by Tanya Parker Mills
I have an appointment with my orthopedist this morning to find out what exactly is wrong with my left shoulder and what can be done to help it function fully again (preferably without pain). Over the last two years, I've suffered injuries to the right side of my body--a broken bone just below my right shoulder and a ruptured Achilles tendon--and I joked, at the time, that I would doubtless begin to break down on this other side in 2010. Needless to say, I'm not laughing now.
Whether this turns out to be arthritis (Come on...am I really that old?) or something else, I've gained a new appreciation for physical balance in my life. When one joint or limb becomes less useful, a person tends to make up for it by overworking its partner on the other side. That, in turn, can become a kind of weakness.
Is it so different in our writing? I will admit, here and now, that one of my biggest weaknesses in writing is describing setting. Why? Because I have never taken the time to learn enough about nature--all the flora and fauna that add so much color to a scene. Rather than boning up on it, I squeak by with a rather spare description and, instead, concentrate on my perceived strengths: dialogue, pacing, etc. As a result, my sense of setting grows weaker and weaker...just like my left shoulder.
I'm certain the doctor today will prescribe some form of painful therapy and that is probably what I need to undertake in my writing, as well. Sometimes, writing is painful--hard, labored, and requiring extra concentration, and study. But if our goal is to be published, we must put in all the time and effort required.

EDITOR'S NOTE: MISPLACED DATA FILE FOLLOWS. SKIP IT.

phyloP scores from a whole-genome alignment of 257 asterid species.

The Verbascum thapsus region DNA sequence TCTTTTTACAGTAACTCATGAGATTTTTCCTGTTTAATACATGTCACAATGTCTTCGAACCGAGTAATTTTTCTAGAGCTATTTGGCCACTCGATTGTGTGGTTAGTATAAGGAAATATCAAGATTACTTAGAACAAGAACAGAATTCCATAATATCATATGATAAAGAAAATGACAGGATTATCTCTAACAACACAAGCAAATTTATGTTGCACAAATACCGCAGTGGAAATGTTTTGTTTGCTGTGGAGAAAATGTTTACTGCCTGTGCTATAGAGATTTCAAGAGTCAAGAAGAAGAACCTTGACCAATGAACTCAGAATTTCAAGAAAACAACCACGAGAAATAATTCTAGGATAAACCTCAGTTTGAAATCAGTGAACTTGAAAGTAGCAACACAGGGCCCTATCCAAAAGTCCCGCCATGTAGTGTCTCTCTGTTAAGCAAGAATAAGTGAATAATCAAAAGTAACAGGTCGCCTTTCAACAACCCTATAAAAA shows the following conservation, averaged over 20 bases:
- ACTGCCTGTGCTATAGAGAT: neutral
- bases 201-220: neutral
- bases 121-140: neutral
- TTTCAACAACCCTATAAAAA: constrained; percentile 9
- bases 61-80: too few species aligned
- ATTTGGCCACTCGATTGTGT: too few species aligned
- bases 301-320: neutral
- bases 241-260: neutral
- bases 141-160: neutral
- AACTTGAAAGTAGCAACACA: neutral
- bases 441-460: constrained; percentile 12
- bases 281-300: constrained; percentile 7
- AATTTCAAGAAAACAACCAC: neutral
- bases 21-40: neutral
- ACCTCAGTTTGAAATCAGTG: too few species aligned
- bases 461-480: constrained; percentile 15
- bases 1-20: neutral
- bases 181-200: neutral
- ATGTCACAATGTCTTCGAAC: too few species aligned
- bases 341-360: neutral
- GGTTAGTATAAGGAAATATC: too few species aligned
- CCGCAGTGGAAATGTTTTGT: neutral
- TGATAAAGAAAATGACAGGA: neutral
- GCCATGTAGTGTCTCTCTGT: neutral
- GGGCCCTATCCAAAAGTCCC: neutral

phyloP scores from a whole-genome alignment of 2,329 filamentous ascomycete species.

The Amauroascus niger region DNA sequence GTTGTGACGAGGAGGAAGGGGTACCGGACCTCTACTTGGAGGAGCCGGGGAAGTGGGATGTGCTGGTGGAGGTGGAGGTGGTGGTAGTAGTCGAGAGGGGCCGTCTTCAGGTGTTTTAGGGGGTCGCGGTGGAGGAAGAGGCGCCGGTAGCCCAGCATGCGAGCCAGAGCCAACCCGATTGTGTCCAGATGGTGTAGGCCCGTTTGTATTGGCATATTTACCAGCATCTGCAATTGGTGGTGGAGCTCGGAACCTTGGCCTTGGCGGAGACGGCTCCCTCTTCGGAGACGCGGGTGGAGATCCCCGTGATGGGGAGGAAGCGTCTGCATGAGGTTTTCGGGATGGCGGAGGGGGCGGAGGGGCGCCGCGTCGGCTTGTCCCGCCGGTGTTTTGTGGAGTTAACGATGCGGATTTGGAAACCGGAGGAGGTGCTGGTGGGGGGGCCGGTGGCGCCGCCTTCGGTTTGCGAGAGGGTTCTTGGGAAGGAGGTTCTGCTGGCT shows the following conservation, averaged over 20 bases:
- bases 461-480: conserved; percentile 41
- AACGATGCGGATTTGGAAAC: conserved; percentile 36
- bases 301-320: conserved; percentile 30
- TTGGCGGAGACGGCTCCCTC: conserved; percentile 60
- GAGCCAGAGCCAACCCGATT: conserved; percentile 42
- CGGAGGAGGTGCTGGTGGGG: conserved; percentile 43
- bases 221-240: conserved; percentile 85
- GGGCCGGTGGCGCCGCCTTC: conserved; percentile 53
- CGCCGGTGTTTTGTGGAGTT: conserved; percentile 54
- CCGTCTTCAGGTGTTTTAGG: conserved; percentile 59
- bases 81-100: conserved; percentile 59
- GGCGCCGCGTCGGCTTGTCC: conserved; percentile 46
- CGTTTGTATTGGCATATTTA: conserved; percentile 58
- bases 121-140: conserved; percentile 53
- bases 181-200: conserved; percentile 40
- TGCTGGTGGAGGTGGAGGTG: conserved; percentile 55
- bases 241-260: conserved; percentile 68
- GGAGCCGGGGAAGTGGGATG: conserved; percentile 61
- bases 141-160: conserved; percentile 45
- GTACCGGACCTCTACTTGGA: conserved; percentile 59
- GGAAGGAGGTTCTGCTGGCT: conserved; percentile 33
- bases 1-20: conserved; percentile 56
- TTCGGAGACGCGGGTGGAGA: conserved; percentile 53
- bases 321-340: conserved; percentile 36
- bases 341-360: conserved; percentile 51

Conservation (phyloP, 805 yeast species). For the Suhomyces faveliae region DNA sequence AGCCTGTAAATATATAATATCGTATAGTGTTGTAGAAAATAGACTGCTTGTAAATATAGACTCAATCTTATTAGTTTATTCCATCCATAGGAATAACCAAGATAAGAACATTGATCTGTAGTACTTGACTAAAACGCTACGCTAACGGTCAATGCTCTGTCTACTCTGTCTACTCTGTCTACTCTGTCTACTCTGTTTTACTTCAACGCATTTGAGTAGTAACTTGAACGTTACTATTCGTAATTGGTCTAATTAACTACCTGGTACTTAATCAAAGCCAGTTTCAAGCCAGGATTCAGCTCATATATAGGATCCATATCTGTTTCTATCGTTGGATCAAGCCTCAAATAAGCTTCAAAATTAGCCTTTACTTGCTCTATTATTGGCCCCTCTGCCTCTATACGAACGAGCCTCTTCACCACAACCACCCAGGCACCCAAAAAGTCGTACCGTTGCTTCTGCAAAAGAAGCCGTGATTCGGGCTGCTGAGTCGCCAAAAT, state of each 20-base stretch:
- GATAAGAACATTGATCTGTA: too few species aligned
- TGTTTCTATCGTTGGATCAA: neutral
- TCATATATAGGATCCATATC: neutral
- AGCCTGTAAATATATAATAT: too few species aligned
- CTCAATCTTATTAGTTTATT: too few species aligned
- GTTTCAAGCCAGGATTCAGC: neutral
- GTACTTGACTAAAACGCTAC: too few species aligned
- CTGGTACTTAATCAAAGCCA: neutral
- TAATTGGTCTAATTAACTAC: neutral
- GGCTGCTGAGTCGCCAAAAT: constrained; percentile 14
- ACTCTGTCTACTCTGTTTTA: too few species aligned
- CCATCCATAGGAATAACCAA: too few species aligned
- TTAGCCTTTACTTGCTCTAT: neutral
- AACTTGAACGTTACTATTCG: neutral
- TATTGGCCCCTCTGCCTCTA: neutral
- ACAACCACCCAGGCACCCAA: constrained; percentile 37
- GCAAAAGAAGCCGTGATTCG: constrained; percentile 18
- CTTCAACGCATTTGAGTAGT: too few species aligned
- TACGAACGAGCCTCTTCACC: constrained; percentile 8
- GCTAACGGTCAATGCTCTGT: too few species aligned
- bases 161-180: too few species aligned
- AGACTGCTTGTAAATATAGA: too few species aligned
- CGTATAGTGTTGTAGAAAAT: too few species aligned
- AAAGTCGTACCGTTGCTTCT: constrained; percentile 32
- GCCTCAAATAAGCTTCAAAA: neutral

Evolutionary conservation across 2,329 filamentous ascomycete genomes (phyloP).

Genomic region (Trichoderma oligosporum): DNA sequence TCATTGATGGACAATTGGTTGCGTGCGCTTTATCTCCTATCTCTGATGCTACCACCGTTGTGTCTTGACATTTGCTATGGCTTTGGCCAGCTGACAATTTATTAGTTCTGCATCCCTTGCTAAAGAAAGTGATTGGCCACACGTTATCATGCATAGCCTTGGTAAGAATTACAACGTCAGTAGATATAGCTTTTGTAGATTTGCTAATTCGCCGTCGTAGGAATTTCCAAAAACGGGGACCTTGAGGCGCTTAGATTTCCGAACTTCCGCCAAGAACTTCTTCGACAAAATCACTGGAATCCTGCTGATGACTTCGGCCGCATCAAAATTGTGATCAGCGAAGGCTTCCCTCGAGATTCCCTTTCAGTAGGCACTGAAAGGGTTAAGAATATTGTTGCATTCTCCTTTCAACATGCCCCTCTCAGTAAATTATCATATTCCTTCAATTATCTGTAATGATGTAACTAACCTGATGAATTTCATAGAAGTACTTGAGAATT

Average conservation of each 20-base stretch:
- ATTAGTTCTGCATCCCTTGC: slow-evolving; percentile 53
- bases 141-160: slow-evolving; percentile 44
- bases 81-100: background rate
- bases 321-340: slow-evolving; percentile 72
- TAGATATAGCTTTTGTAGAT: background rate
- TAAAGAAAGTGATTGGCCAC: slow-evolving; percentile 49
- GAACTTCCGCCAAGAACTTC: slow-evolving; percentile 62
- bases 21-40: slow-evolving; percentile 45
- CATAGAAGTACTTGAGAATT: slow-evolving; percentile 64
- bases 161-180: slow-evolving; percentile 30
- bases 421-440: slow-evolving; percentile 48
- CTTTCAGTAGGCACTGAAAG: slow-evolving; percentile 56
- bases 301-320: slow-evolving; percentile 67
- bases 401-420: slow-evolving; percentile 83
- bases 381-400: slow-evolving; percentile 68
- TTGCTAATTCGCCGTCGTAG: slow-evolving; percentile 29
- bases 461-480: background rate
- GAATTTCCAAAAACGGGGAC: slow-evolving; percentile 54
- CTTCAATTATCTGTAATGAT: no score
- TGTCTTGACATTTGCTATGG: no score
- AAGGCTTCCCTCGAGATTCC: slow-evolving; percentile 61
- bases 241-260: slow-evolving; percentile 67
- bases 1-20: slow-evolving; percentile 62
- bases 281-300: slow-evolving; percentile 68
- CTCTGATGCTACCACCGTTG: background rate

I learned what is required during a "webinar" (online seminar) sponsored by Writers Digest yesterday with literary agent Rachelle Gardner. One of the many things she noted during the 90-minute session was what she looks for in any author's opening pages. She basically looks for strong story, strong voice, and strong craft. She went into more detail regarding each of those aspects, but honing in on the latter, she mentioned all of the following:
- Dramatic structure
- Sensory details and strong verbs
- Few adverbs
- Avoiding backstory
- Showing, not telling
- Single point of view per scene
Do our first few pages of our works in progress reflect all of those things? If not, they need to. To get our writing noticed by an agent or editor these days when they are being bombarded by hundreds (and sometimes thousands, depending on the agent) of queries each day, we need a healthy balance in those first few pages, if not the entire body of our work.